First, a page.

This is one man who's happy to ask for directions. But should he trust his wife… or his new GPS?
I'm a man, which is supposed to mean that I'm not willing to ask for directions. But on this front, I've always been a little different. For the last nine years, my wife has been my shining directional beacon, a kind of sit-next-to-me Northern Star. When we lived in New York City, she would send me on the subway with yellow post-it notes that detailed the stops and transfers. Without these handwritten guides, I'd likely be penning this story as an emissary of the mole people.
But this year, I was given a Garmin global positioning system (GPS) as a birthday gift—a robot whose sole responsibility was to offer me the best route to take. It's a little surprising how quickly these things have become popular, for, according to conventional wisdom, the only way a man would take directions from a machine was if robots finally succeeded in taking over the planet. But apparently for most men it's not the same as asking directions if they come in the form of a mechanized female voice.
Within days of receiving my Garmin, I felt like I had a new co-pilot, and I started reveling in the challenge of beating the estimated arrival times, cursing if I lost minutes to stop lights or traffic. Listening to my wife had never gotten me in trouble, but once the smooth British tones of our GPS entered our lives, I became torn: on one hand, I believed in my wife and all our history, but also, like most men, I place an irrational amount of trust in technology and science. Visualize and achieve—it's what men are taught as boys who play sports and why we doggedly believe in a collection of soldered microchips.
"Were other men giving in to the robot navigator?" I ask Bill, a Best Buy sales associate in the GPS aisle. "Guys always want the latest technology," he tells me. "But they come standard on so many things now, I think everybody uses them." And at the end of the day, the GPS can't mock our lack of directional sense. 20 Relationships And Technology Dos And Don'ts
Shame, pride and ego are really at the heart of the matter, as most everyone who's been in a relationship knows. What's more likely to cause an argument for a couple than being lost on vacation? A few months ago, my wife and I sat in a rented little silver Hyundai, the car lurching to a stop after stalling for the third time in less than a minute. A light fog masked the road beyond the ditch in front of us as I wondered whether I could muster up enough speed in the hatchback to leap the three-foot gap. That seemed to be what the Garmin wanted us to do.
My wife suggested that we might consider overruling the GPS. The electronic voice had already taken us down a bike path in rural Denmark and was now urging me to attempt a Dukes of Hazards-style reentry onto a single lane Danish road. I felt myself facing more than one crossroads.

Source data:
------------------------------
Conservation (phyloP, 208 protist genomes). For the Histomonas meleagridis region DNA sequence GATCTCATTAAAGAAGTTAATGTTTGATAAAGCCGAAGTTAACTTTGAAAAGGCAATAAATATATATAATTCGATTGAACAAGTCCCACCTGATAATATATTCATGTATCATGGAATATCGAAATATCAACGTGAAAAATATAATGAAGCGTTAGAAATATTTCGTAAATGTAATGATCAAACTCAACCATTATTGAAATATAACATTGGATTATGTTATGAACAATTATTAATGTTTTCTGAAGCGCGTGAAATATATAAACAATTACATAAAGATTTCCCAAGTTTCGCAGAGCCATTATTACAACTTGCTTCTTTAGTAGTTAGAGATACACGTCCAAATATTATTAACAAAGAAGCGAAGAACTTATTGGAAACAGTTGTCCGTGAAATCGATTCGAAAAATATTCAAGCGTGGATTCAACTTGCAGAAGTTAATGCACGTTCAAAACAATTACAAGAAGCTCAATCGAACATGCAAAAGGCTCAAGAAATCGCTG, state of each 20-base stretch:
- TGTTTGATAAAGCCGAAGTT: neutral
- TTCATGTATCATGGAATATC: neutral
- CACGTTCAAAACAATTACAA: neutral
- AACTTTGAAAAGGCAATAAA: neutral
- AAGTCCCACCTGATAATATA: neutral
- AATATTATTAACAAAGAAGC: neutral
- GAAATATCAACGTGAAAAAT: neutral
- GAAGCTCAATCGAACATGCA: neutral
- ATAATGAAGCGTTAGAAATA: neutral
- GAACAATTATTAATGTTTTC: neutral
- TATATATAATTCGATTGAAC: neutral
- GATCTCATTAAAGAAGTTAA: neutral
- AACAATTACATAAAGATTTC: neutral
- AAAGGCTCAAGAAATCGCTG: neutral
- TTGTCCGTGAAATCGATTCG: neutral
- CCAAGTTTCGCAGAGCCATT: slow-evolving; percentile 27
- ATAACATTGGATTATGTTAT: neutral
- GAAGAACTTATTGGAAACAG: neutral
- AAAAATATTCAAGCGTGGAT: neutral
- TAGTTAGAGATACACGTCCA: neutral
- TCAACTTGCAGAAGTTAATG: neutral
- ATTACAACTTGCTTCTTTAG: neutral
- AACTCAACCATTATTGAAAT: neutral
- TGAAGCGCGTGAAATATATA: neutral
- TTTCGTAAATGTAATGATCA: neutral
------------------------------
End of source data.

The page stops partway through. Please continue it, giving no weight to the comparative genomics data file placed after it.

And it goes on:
I've pretty much always been aware that I possess a decidedly errant sense of direction. Since I was 6 years old, I knew I would never make it as a captain on the open seas. My internal compass broke on a Tuesday night ride home in a classmate's car, just seven minutes and three turns from my house in Fairfield, Connecticut. A new carpool driver made the unfortunate choice to ask me to navigate from the way back of his cream-colored station wagon.
"Take Buena Vista," I told him immediately. Buena Vista is not the name of a single roadway in Fairfield; I believe it's a resort in Disney World.
Forty-five minutes later, we turned into my driveway, my reputation as directionless forever sealed.
And so in early September, I sat in the cramped rental, paralyzed by the disagreement between my top two navigational advisors. Eventually I did what any man would do; I stopped taking directions and started acting on pure frustration. I popped the car into reverse and began trying to retrace the roads that led us onto the bike path. As my wife offered suggestions and the GPS unit chirped "recalculating" ad nauseam, I made an extended series of wrong turns. Nine round-a-bouts later we arrived at our hotel, three and a half hours after the estimated arrival time.
Technology can drive a beeping, attention-sucking wedge between men and women. In a recent survey from Energizer, 30 percent of all married men couldn't decide if they would rather give up their wives or their smartphones, and a shocking 15 percent said they'd drop the spouse. Thankfully, I still love my wife more than any machine. While she can be wrong, at least she has the capacity to rethink things—and apologize. Whereas when the GPS fails, you end up wondering how much a broken axle will cost to replace in the middle of Denmark. Female Vs Male Brain: Is There A Difference?
Still, 9 out of 10 people you speak to will tell you they're happy to use a Garmin or similar product. How many of those would trust their wives for directions? I shudder to speculate.
I, for one, will keep asking for help. Last weekend I was out walking my dog in the neighborhood when a Chevy Cutlass kept pace, setting both of us on edge.
The car window pulled down and the elderly driver yelled out, "I'm looking for a house on 72nd Terrace."
"Sure, it's right behind you, just take your next left," I told the woman, glad that I recognized the street.
She drove off, and I suddenly realized, No, she needed to take a right, not a left. I shook my head slightly. If she's not married, she really should get a GPS.